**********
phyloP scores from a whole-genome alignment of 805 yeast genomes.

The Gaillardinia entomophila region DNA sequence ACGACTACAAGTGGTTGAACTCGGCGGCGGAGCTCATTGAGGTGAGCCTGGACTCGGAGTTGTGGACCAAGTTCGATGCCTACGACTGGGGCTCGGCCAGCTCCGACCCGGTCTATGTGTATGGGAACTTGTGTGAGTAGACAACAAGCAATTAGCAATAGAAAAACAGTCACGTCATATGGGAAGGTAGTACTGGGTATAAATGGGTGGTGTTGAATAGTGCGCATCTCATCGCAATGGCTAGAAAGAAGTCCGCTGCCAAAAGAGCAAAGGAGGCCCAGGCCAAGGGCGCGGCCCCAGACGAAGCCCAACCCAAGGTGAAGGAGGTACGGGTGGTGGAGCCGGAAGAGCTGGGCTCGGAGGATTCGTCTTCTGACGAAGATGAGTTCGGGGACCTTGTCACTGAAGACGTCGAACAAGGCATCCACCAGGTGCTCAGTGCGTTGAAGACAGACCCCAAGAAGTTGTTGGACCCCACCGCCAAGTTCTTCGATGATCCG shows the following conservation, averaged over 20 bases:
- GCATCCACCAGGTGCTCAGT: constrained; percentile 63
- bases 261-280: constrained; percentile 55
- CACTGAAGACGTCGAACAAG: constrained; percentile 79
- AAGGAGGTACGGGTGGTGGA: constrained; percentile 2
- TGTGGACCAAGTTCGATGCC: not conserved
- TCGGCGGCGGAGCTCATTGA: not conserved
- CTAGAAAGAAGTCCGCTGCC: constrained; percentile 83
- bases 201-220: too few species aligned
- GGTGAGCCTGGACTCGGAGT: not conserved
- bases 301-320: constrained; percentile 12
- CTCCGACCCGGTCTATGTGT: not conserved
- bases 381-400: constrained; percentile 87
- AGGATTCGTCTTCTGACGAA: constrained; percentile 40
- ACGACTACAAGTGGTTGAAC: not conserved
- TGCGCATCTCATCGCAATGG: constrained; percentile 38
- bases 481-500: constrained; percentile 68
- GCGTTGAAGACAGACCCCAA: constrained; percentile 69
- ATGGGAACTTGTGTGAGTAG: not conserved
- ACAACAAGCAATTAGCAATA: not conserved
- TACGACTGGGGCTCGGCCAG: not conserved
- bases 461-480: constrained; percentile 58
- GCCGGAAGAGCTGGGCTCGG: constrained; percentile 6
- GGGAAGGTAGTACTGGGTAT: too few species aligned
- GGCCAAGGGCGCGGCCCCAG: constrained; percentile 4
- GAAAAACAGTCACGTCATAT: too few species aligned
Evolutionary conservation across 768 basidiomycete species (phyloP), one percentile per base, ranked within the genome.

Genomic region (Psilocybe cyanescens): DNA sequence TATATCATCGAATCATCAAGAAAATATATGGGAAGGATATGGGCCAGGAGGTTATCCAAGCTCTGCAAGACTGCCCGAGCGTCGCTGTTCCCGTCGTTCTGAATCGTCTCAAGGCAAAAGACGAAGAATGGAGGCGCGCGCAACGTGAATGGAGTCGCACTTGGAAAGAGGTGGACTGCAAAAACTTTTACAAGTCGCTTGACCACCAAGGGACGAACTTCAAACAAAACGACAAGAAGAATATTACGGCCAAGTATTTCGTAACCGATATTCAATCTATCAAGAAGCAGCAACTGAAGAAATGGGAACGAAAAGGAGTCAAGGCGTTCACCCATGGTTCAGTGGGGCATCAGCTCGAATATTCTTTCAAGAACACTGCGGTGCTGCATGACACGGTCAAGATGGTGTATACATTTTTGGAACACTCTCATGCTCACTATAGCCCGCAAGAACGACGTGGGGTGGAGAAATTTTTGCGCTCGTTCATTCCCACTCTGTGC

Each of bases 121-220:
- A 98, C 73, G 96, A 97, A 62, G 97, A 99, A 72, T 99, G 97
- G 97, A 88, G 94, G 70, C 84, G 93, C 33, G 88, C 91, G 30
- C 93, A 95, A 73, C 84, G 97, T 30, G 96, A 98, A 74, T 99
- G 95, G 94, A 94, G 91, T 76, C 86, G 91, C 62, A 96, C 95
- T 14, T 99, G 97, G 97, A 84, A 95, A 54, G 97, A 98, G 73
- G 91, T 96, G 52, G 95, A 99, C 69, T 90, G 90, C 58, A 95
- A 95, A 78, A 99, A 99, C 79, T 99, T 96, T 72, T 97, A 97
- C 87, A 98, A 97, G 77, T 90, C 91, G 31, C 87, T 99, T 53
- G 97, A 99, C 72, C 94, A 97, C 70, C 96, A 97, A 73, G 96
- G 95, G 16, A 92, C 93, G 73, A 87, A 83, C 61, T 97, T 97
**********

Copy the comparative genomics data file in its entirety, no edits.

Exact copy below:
phyloP scores from a whole-genome alignment of 805 yeast genomes.

The Gaillardinia entomophila region DNA sequence ACGACTACAAGTGGTTGAACTCGGCGGCGGAGCTCATTGAGGTGAGCCTGGACTCGGAGTTGTGGACCAAGTTCGATGCCTACGACTGGGGCTCGGCCAGCTCCGACCCGGTCTATGTGTATGGGAACTTGTGTGAGTAGACAACAAGCAATTAGCAATAGAAAAACAGTCACGTCATATGGGAAGGTAGTACTGGGTATAAATGGGTGGTGTTGAATAGTGCGCATCTCATCGCAATGGCTAGAAAGAAGTCCGCTGCCAAAAGAGCAAAGGAGGCCCAGGCCAAGGGCGCGGCCCCAGACGAAGCCCAACCCAAGGTGAAGGAGGTACGGGTGGTGGAGCCGGAAGAGCTGGGCTCGGAGGATTCGTCTTCTGACGAAGATGAGTTCGGGGACCTTGTCACTGAAGACGTCGAACAAGGCATCCACCAGGTGCTCAGTGCGTTGAAGACAGACCCCAAGAAGTTGTTGGACCCCACCGCCAAGTTCTTCGATGATCCG shows the following conservation, averaged over 20 bases:
- GCATCCACCAGGTGCTCAGT: constrained; percentile 63
- bases 261-280: constrained; percentile 55
- CACTGAAGACGTCGAACAAG: constrained; percentile 79
- AAGGAGGTACGGGTGGTGGA: constrained; percentile 2
- TGTGGACCAAGTTCGATGCC: not conserved
- TCGGCGGCGGAGCTCATTGA: not conserved
- CTAGAAAGAAGTCCGCTGCC: constrained; percentile 83
- bases 201-220: too few species aligned
- GGTGAGCCTGGACTCGGAGT: not conserved
- bases 301-320: constrained; percentile 12
- CTCCGACCCGGTCTATGTGT: not conserved
- bases 381-400: constrained; percentile 87
- AGGATTCGTCTTCTGACGAA: constrained; percentile 40
- ACGACTACAAGTGGTTGAAC: not conserved
- TGCGCATCTCATCGCAATGG: constrained; percentile 38
- bases 481-500: constrained; percentile 68
- GCGTTGAAGACAGACCCCAA: constrained; percentile 69
- ATGGGAACTTGTGTGAGTAG: not conserved
- ACAACAAGCAATTAGCAATA: not conserved
- TACGACTGGGGCTCGGCCAG: not conserved
- bases 461-480: constrained; percentile 58
- GCCGGAAGAGCTGGGCTCGG: constrained; percentile 6
- GGGAAGGTAGTACTGGGTAT: too few species aligned
- GGCCAAGGGCGCGGCCCCAG: constrained; percentile 4
- GAAAAACAGTCACGTCATAT: too few species aligned
Evolutionary conservation across 768 basidiomycete species (phyloP), one percentile per base, ranked within the genome.

Genomic region (Psilocybe cyanescens): DNA sequence TATATCATCGAATCATCAAGAAAATATATGGGAAGGATATGGGCCAGGAGGTTATCCAAGCTCTGCAAGACTGCCCGAGCGTCGCTGTTCCCGTCGTTCTGAATCGTCTCAAGGCAAAAGACGAAGAATGGAGGCGCGCGCAACGTGAATGGAGTCGCACTTGGAAAGAGGTGGACTGCAAAAACTTTTACAAGTCGCTTGACCACCAAGGGACGAACTTCAAACAAAACGACAAGAAGAATATTACGGCCAAGTATTTCGTAACCGATATTCAATCTATCAAGAAGCAGCAACTGAAGAAATGGGAACGAAAAGGAGTCAAGGCGTTCACCCATGGTTCAGTGGGGCATCAGCTCGAATATTCTTTCAAGAACACTGCGGTGCTGCATGACACGGTCAAGATGGTGTATACATTTTTGGAACACTCTCATGCTCACTATAGCCCGCAAGAACGACGTGGGGTGGAGAAATTTTTGCGCTCGTTCATTCCCACTCTGTGC

Each of bases 121-220:
- A 98, C 73, G 96, A 97, A 62, G 97, A 99, A 72, T 99, G 97
- G 97, A 88, G 94, G 70, C 84, G 93, C 33, G 88, C 91, G 30
- C 93, A 95, A 73, C 84, G 97, T 30, G 96, A 98, A 74, T 99
- G 95, G 94, A 94, G 91, T 76, C 86, G 91, C 62, A 96, C 95
- T 14, T 99, G 97, G 97, A 84, A 95, A 54, G 97, A 98, G 73
- G 91, T 96, G 52, G 95, A 99, C 69, T 90, G 90, C 58, A 95
- A 95, A 78, A 99, A 99, C 79, T 99, T 96, T 72, T 97, A 97
- C 87, A 98, A 97, G 77, T 90, C 91, G 31, C 87, T 99, T 53
- G 97, A 99, C 72, C 94, A 97, C 70, C 96, A 97, A 73, G 96
- G 95, G 16, A 92, C 93, G 73, A 87, A 83, C 61, T 97, T 97